The Government pays ‘lip service’ to Christianity and favours Islam and other minority religions, according to a report commissioned by the Church of England.
The damning study criticises the policies of Tony Blair and Gordon Brown for focusing ‘intently’ on minority beliefs whilst neglecting the Anglican faith.
It also accuses Labour of ignoring the breakdown in society and failing to recognise the Church’s potential contribution to public affairs.
The report says: ‘We encountered on the part of the Government a significant lack of understanding, or interest in, the Church of England’s current or potential contribution in the public sphere.
‘Indeed we were told that Government had consciously decided to focus… almost exclusively on minority religions.’
The report calls for a ‘Minster for Religion’ to utilise the untapped reserves of volunteers in churches and charities and accuses the Government of ‘religious illiteracy’.
It comes days after Dr John Sentamu, the Archbishop of York, accused Gordon Brown of sacrificing liberty for misguided notions of equality and betraying New Labour’s mantra of ‘rights and responsibilities’.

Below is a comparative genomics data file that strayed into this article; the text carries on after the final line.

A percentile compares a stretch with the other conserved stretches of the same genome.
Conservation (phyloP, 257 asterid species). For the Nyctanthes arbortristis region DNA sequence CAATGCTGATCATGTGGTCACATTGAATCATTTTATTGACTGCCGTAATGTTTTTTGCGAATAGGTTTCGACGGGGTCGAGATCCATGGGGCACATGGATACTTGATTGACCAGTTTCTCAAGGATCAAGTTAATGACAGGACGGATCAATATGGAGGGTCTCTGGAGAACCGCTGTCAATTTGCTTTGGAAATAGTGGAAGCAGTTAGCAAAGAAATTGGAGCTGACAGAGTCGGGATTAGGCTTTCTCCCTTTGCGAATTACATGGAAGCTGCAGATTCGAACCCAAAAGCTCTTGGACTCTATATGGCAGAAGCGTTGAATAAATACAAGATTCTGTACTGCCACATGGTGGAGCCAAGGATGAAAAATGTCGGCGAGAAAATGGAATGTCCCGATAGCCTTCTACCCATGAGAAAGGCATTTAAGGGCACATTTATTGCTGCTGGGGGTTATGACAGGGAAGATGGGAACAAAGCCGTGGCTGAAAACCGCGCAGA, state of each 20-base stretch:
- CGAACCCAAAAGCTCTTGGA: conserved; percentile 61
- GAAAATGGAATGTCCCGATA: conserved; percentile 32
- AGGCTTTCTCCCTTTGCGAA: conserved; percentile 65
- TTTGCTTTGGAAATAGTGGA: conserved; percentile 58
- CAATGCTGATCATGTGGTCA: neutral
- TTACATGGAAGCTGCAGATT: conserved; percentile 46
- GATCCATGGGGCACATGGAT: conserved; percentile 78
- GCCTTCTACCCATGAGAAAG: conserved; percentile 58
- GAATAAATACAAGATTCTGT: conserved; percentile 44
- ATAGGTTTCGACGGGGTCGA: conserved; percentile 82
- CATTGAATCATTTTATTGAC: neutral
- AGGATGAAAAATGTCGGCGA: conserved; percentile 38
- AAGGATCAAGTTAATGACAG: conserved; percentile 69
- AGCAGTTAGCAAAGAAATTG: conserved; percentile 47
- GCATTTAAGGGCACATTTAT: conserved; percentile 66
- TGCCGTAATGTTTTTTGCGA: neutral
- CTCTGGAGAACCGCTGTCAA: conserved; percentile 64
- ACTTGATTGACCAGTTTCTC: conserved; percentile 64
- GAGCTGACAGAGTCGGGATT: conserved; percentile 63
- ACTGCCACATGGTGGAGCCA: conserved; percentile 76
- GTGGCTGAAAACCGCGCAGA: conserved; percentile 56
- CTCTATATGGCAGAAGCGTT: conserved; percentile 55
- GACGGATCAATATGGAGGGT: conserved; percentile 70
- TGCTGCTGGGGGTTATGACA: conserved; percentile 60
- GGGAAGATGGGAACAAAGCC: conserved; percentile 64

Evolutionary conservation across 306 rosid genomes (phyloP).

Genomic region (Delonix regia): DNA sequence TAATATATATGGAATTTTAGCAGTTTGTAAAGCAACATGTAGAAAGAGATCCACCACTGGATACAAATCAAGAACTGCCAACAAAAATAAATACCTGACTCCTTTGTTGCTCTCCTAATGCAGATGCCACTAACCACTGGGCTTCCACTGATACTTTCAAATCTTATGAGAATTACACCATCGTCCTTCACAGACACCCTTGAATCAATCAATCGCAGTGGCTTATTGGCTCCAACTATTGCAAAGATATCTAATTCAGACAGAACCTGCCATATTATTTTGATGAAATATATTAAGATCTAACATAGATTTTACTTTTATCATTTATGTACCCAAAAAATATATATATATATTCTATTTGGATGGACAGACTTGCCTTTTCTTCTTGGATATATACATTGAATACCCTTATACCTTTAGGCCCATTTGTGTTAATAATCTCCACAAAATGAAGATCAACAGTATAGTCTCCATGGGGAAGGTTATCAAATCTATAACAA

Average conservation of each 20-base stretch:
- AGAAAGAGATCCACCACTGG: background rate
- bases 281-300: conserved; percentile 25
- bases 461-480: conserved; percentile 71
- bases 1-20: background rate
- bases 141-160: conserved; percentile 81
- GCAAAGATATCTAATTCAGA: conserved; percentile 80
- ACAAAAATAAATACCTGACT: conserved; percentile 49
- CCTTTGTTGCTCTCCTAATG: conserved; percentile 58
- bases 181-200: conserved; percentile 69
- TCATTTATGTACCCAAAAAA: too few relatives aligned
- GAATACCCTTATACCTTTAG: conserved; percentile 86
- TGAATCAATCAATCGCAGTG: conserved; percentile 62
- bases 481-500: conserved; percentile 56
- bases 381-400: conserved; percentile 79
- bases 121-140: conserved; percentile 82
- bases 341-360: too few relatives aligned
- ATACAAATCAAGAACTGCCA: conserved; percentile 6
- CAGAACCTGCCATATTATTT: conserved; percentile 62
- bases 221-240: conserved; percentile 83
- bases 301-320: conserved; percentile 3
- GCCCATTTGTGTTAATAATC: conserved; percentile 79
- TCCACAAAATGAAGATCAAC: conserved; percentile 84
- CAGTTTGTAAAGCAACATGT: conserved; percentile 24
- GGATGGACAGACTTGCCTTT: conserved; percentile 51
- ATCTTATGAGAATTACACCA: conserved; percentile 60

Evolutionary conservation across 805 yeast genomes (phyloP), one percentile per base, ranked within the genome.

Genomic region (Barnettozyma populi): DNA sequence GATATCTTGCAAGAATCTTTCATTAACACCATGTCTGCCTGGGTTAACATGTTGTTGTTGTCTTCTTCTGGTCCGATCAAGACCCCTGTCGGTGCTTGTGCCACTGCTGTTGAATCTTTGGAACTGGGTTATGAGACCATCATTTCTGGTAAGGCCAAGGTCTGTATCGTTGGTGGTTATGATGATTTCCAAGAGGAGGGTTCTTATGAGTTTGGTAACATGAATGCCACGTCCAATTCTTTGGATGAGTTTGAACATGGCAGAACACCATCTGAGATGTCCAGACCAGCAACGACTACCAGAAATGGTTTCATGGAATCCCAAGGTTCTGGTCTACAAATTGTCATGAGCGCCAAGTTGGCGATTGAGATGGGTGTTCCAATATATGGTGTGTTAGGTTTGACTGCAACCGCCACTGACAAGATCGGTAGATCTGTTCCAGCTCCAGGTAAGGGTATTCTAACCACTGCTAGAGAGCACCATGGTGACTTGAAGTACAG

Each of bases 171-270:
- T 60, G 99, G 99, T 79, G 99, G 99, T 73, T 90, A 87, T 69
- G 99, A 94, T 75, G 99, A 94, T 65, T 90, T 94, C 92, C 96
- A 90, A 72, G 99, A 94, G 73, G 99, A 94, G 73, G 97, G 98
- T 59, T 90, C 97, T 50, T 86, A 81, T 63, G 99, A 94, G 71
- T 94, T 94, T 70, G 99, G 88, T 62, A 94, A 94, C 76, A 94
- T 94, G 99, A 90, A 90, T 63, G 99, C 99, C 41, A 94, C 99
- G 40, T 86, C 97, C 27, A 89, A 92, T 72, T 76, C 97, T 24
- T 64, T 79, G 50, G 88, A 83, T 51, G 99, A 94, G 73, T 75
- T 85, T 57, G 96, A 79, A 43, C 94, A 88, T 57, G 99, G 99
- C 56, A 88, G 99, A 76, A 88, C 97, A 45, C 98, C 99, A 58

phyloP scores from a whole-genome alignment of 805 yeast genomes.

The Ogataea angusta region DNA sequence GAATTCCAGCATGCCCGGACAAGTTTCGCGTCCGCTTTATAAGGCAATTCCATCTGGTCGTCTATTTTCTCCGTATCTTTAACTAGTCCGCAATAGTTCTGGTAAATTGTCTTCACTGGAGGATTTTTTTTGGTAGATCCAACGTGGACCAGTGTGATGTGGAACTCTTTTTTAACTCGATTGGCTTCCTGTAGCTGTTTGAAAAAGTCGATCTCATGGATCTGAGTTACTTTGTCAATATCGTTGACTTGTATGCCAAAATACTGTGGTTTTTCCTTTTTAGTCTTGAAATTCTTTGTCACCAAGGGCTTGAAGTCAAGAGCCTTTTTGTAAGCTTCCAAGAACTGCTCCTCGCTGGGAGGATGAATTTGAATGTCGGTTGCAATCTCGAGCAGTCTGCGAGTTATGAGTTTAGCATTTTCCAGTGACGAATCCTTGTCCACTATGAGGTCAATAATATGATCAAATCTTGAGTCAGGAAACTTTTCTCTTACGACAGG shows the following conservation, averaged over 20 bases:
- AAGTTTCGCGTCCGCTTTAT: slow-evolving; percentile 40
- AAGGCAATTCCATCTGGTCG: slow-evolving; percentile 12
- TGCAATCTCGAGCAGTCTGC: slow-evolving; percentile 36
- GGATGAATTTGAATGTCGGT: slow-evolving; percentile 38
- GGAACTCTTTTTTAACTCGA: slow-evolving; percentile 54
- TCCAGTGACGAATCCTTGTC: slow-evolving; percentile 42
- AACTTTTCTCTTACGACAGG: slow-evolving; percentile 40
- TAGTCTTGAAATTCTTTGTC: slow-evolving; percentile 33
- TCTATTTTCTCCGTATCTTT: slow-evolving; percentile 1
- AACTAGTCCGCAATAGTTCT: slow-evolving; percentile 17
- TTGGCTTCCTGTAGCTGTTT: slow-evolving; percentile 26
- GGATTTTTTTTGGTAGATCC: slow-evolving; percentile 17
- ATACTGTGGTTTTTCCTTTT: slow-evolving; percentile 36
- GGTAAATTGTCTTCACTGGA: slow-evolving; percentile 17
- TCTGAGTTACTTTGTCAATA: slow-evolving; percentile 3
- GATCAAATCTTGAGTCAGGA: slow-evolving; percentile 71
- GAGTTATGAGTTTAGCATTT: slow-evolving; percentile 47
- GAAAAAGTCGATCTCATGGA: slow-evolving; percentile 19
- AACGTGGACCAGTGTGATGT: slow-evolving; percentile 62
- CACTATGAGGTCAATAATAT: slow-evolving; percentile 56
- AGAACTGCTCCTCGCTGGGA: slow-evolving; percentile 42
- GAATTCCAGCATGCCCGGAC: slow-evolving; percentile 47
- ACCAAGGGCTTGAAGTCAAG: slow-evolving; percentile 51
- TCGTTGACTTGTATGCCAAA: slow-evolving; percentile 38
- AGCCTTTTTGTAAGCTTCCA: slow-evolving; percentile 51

The 180-page report, entitled ‘Moral, But No Compass’ shows how church leaders feel betrayed by the Government.
Mr Brown – who emphasised the strength of his ‘moral compass’ on becoming Prime Minister – is in particular likely to be stung by the title of the report.
The Government will find it hard to dismiss its findings as it represents the opinions of 70 Church of England bishops as well as more than 250 MPs, peers and academics.
In more bad news for Labour the study also praises the Conservatives for their ‘strident’ plans to tackle poverty.
This comments mark a change in the relationship between the Church and the Tories.
Relations have been strained since senior clergy blamed Margaret Thatcher for Britain’s deepening spiritual decline in the 1980s.
The Bishop of Hulme, the Right Rev Stephen Lowe commissioned the The Von Hugel Institute at Cambridge to carry out the study
It was reported last night that the Archbishops of Canterbury and York are among those who have endorsed the findings.
However, a Church of England spokesman said church leaders have not yet seen the report and will respond on Monday when it is officially published.
The spokesman went on: ‘The hard-hitting report raises issues of considerable importance, the authors say, and makes recommendations that challenge the Government to recognise the Churches’ involvement and potential in public service reform.
‘Authors Francis Davis, Elizabeth Paulhus and Andrew Bradstock will present their report to the Church on Monday when Bishop Stephen Lowe will respond.’
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